QUESTION: What causes the screen on my iPad to rotate when I turn it? How does it do that? (Asked by a column reader with an iPad.)

REPLY: One of the most interesting features of a tablet (iPad) is the ability to “flip” or rotate screen images from up-and-down to horizontal (portrait to landscape mode), and vice versa. It is rather complicated, but I’ll give it a ruddy go.

What is the internal mechanism responsible for this? The answer is an accelerometer. Acceleration is the time rate of change of velocity. It is a vector, having magnitude and direction. A speedometer measures speed (a scalar), whereas an accelerometer measures acceleration (a vector with direction).

There are various types of accelerometers. To learn the basics of operation, let’s look at a simple mechanical accelerometer. Consider a spring with a suspended mass (a steel ball) attached to a housing or container. When the housing is moved upward, the heavy ball lags behind, stretching the spring. From the degree of stretch, the acceleration because gravity can be calculated. The direction of motion in this case is known, but indicated by the accelerometer. Two accelerometers perpendicular to each other could be used to define two dimensional directions or a plane on rotation. You might have noticed there is no rotation when an iPad is held horizontally and rotated. (Also, you might have noticed that opening smart phone icon screens do not generally rotate, and only certain apps do – those having accelerometer applications. For example, the calendar and calculator apps on my iPhone rotate. Check your smart phone out.)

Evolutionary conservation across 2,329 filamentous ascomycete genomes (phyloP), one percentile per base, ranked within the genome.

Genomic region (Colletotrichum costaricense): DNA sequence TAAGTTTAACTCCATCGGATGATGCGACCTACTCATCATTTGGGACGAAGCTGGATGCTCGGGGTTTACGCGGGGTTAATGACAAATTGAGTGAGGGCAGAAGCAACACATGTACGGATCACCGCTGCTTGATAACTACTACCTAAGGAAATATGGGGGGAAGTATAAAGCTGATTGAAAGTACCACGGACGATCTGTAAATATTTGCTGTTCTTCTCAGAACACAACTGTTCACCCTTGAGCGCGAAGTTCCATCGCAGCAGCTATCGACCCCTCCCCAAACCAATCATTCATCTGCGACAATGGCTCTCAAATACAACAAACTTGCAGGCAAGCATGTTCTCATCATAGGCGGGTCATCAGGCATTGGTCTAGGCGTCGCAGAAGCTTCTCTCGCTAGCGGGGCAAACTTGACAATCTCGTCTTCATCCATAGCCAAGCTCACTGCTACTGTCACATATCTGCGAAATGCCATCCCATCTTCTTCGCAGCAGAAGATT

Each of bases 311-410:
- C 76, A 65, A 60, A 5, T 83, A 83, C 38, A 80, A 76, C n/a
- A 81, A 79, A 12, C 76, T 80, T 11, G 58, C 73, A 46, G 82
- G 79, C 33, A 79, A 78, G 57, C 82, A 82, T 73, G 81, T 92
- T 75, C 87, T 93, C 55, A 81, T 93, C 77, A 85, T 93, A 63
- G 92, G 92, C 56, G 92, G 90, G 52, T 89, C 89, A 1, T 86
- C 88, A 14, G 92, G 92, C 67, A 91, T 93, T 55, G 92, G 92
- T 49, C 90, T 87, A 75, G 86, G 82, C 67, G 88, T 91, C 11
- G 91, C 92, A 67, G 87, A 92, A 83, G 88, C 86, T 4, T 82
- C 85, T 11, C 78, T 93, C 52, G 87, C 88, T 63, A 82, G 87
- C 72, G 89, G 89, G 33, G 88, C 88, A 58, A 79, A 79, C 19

Of course, there aren’t mechanical accelerometers in a tablet. But, there are tiny silicon accelerometers on chips. Components on the chip provide motion-generated electrical signals from which the acceleration and orientation may be measured. Circuitry then causes the screen to rotate on a perpendicular axis. Once orientated, the process and rotation may be reversed.

Accelerometers are put to use in a variety of applications that measure rotation, collision and vibration. For example, accelerometers are used in airbag inflation in auto collisions. Electronic signals cause the bags to inflate when there is an acceleration detected -- in this case, a deceleration (negative acceleration) caused by the collision.

C.P.S. (Curious Postscript): “I’m so fast that last night I turned off the light switch in my hotel room and was in bed before the room was dark.” -- Muhammad Ali

Curious about something? Send your questions to Dr. Jerry D. Wilson, College of Science and Mathematics, Lander University, Greenwood, SC 29649, or e-mail jerry@curiosity-corner.net. Selected questions will appear in the Curiosity Corner. For Curiosity Corner background, go to curiosity-corner.net.